And that’s not common, right? They don’t do one every year?
No, I’m told it was their first-ever exhibition.
Really?! In 104 years, they never did that before?
No. It’s amazing to me; it was really an honor. I was also invited to cut the opening ribbon with Shaquille O’Neal, who is exactly 2’ taller than me! There’s a video of that too; summarises my experience in New York pretty nicely. An incredible experience.
Great partnership! Wonderful idea. I wasn’t going to ask this but now that it’s come up, do you collaborate with any other partners? Companies or products, I suppose, as an ambassador; as a partner?
Oh, for sure. I especially love collaborating with the very companies that help me create my stories and images. Currently this includes Atmosphere Aerosol, Litra Lights, Platypod Tripods, Spider Holster and Wacom – all leaders in their fields. I work alone, but it’s really a team effort when you think about it! But that’s one of the things I’ve enjoyed most about toy photography: the incredible connections, friendships and partnerships I’ve made during this journey – meeting you at Toy Fair is a great example!
Awwww, Mitch, you old charmer! Well, it was a pleasure meeting you and your wife there, it really was – and seeing you work… Eye-opening; mind-boggling! I should thank Playtime PR’s Lesley Singleton for coming to find me and introducing us… It’s the only thing she insisted Billy and I looked at!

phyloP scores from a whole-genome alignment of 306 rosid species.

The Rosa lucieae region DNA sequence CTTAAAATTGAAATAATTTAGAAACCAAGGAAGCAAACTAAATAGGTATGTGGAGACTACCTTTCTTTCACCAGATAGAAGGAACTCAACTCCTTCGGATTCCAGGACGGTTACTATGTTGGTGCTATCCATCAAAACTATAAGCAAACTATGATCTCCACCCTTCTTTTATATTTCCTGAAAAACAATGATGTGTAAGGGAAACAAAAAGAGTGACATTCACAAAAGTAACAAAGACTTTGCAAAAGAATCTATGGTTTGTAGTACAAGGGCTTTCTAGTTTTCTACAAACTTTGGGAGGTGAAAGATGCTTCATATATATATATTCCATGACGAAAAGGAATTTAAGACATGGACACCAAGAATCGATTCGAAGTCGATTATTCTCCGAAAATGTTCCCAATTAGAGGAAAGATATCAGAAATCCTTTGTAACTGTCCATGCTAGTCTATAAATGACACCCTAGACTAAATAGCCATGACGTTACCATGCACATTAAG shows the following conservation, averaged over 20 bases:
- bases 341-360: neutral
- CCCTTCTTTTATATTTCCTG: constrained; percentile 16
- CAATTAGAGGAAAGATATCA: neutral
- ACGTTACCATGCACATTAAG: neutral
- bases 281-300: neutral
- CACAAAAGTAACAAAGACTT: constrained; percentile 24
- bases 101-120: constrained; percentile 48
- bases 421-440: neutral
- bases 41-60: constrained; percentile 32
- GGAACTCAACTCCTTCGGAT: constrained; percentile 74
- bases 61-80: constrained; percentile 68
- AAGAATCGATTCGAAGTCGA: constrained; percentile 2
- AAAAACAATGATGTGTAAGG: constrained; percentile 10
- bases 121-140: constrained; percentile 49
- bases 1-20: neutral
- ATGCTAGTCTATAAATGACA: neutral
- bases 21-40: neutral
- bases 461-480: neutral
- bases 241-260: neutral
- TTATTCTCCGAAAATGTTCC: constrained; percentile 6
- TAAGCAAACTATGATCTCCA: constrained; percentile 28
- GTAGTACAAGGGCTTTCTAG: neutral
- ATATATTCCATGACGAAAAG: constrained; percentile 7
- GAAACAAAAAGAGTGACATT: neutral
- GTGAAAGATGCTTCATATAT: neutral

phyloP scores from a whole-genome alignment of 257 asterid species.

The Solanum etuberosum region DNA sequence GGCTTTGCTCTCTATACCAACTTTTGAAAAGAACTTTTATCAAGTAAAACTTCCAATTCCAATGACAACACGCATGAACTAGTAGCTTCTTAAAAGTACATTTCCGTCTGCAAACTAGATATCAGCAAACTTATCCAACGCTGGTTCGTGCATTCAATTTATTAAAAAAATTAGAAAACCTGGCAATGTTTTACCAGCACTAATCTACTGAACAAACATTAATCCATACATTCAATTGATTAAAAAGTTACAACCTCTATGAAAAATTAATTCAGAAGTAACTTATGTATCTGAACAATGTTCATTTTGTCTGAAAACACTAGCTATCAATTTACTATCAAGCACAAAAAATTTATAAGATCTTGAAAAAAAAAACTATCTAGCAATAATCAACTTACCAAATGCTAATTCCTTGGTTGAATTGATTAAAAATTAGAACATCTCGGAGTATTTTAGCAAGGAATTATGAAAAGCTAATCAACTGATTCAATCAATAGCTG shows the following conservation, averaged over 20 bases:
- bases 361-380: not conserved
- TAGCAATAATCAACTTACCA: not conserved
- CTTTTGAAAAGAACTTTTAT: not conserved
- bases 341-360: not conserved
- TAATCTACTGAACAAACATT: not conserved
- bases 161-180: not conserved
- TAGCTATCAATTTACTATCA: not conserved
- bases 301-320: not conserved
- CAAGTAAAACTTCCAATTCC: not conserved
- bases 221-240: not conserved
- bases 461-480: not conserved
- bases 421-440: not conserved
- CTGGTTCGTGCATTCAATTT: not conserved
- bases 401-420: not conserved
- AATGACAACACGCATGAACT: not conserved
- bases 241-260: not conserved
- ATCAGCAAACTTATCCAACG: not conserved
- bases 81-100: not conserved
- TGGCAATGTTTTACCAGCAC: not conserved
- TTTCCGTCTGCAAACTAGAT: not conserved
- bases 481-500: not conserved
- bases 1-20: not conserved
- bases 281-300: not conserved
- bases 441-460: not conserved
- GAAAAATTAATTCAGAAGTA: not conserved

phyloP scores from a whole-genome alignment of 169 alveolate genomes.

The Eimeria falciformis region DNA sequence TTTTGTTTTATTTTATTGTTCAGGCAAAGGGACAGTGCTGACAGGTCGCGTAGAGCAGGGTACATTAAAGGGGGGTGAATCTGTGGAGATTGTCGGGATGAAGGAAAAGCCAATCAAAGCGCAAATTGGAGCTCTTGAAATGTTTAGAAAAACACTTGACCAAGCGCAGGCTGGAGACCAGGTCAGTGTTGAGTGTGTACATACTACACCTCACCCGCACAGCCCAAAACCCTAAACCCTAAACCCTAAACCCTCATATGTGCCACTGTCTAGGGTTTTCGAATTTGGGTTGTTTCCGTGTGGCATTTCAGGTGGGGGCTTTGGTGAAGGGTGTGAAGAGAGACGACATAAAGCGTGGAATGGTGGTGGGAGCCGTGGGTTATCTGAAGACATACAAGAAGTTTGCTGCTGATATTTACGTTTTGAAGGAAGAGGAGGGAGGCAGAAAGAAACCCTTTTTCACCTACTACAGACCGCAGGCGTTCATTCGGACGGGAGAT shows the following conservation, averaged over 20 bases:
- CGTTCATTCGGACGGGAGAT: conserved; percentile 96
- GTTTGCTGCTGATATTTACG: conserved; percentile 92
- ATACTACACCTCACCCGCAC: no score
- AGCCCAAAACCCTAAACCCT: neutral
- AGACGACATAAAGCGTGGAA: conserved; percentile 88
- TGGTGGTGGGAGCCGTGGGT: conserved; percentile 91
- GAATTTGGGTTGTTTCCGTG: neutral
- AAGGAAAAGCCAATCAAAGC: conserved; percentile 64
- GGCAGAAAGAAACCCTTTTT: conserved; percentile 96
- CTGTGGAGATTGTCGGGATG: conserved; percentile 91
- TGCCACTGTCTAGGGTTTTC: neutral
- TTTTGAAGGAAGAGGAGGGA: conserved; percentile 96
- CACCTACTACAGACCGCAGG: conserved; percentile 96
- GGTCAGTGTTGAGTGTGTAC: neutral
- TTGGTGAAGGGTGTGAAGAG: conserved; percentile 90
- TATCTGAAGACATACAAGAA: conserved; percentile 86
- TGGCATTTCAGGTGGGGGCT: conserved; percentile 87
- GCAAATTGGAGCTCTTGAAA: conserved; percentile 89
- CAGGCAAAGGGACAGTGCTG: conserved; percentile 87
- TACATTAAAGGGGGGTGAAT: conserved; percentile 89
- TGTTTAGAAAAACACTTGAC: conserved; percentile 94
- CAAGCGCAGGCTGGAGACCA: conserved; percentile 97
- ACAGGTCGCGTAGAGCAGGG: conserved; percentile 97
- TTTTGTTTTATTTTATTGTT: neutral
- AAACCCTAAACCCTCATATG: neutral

Is that true?
Yes! She properly frogmarched us to the Schleich stand! So let’s think about wrapping this up… I guess the last two are my favourite questions. If you were going to write your autobiography, what would you call it?
Never Stop Playing
Perfect! And finally what, Mitch, is the most interesting thing in your office? Or on your desk?
Well, you can imagine my office is packed with all kinds of toys and interesting props… So on my desk there’s a little rubber foot with a brain eraser I placed on top of it. That little brain eraser has made it into a few of my images, and I imagine that foot will someday as well.
Great! Great… I really should run a book on these answers! “Who had brain on a foot?” Mitch, this has been such a pleasure, I can’t tell you; thank you! We’ll put links under my sign off so anything you want to link to just email it over. And thanks again!
NY Toy Fair
Atmosphere Aerosol – https://www.atmosphereaerosol.com
Litra Lights – https://litra.com
Platypod Tripods – https://platypod.com
Spider Holster – https://spiderholster.com
Wacom – https://www.wacom.com